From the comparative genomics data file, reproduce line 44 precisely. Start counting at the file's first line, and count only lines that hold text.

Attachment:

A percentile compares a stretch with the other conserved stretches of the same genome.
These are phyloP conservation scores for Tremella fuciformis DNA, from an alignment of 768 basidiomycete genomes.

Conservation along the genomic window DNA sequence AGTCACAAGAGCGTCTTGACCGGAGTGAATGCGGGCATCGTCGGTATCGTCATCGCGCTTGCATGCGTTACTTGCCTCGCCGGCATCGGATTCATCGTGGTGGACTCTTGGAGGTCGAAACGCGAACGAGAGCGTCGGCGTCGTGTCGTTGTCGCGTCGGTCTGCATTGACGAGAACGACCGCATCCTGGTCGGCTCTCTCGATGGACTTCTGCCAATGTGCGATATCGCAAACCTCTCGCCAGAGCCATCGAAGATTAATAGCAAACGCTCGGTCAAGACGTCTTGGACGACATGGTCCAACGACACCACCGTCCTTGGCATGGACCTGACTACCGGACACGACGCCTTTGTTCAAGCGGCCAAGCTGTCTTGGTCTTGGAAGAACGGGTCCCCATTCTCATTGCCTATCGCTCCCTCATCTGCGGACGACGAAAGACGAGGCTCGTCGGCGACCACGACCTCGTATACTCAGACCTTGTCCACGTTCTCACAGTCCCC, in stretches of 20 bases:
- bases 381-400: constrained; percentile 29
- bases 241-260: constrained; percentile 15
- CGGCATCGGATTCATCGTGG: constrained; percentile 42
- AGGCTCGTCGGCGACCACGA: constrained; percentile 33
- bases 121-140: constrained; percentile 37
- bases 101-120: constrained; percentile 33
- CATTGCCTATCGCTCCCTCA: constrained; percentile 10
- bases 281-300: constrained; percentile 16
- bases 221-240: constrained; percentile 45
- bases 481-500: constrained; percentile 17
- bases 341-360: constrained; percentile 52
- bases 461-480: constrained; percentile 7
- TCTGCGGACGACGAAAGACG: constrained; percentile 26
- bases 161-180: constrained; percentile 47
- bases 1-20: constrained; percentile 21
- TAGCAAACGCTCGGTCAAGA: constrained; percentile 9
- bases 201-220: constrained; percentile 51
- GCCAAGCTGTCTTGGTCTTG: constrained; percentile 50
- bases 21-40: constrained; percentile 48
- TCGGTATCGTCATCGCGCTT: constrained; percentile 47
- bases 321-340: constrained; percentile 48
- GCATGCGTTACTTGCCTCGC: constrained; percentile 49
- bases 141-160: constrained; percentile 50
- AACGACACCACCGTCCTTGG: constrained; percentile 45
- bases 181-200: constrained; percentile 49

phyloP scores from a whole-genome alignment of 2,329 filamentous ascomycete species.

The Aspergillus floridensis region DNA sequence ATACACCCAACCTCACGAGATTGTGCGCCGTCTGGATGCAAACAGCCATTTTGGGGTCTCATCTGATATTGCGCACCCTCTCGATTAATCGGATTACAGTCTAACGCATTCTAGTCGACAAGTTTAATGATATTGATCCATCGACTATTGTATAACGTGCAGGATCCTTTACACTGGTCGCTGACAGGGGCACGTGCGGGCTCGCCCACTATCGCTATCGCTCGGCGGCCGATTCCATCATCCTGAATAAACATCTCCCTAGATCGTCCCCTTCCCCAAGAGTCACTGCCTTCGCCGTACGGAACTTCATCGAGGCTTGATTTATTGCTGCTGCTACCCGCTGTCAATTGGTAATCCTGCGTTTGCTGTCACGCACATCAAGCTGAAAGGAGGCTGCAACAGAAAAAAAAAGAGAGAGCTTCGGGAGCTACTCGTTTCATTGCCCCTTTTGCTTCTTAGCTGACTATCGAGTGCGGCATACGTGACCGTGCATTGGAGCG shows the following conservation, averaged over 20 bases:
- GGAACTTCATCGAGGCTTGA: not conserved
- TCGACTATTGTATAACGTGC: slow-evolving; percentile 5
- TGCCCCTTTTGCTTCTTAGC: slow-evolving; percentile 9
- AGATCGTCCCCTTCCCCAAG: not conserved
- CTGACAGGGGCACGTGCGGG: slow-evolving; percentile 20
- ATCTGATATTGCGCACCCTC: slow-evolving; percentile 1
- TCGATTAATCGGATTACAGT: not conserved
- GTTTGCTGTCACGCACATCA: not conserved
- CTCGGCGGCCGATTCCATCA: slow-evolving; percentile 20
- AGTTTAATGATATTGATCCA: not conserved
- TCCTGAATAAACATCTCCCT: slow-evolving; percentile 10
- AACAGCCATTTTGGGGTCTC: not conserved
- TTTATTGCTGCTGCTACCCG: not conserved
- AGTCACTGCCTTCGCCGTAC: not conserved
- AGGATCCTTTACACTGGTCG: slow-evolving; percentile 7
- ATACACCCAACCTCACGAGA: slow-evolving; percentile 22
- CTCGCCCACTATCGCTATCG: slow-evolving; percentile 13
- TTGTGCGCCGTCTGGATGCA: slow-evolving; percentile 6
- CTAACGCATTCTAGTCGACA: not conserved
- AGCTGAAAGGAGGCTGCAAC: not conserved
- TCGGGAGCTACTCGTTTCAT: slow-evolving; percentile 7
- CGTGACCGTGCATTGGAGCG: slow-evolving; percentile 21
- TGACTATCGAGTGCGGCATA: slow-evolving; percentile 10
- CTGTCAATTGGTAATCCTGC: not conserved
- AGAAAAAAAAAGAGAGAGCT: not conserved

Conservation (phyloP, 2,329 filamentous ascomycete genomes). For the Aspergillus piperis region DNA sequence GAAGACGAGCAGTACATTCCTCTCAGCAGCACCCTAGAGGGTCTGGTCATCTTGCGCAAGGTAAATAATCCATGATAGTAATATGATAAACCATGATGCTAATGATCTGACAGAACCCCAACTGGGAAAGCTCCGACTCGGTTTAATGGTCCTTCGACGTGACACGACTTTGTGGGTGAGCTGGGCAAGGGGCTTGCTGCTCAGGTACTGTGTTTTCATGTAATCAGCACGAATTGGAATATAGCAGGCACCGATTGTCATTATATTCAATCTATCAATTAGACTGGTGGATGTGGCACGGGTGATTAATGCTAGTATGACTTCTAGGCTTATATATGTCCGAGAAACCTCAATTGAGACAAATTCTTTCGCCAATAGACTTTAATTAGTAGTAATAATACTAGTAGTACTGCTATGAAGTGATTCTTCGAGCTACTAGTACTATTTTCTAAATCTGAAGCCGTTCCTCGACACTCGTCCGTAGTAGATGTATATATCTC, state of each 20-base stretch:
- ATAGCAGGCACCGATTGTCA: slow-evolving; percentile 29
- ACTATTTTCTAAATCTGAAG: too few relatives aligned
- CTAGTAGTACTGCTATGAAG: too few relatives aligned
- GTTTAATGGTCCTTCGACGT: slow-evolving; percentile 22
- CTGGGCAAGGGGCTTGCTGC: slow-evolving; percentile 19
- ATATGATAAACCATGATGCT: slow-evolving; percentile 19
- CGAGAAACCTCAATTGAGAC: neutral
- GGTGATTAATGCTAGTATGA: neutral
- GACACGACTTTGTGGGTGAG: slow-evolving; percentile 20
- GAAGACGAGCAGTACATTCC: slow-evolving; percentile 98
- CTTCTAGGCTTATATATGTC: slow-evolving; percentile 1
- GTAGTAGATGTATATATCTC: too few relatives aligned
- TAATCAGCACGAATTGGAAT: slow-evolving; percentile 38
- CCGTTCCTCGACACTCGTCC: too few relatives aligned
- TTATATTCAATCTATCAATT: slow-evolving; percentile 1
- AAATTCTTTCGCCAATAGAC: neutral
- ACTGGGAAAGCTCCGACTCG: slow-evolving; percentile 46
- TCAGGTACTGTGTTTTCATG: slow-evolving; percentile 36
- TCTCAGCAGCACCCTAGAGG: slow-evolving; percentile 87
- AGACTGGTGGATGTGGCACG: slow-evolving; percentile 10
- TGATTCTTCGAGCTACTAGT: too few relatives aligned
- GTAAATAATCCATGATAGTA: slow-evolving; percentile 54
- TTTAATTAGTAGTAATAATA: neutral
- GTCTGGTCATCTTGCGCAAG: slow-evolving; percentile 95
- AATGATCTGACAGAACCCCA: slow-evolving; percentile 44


- AGTCACTGCCTTCGCCGTAC: not conserved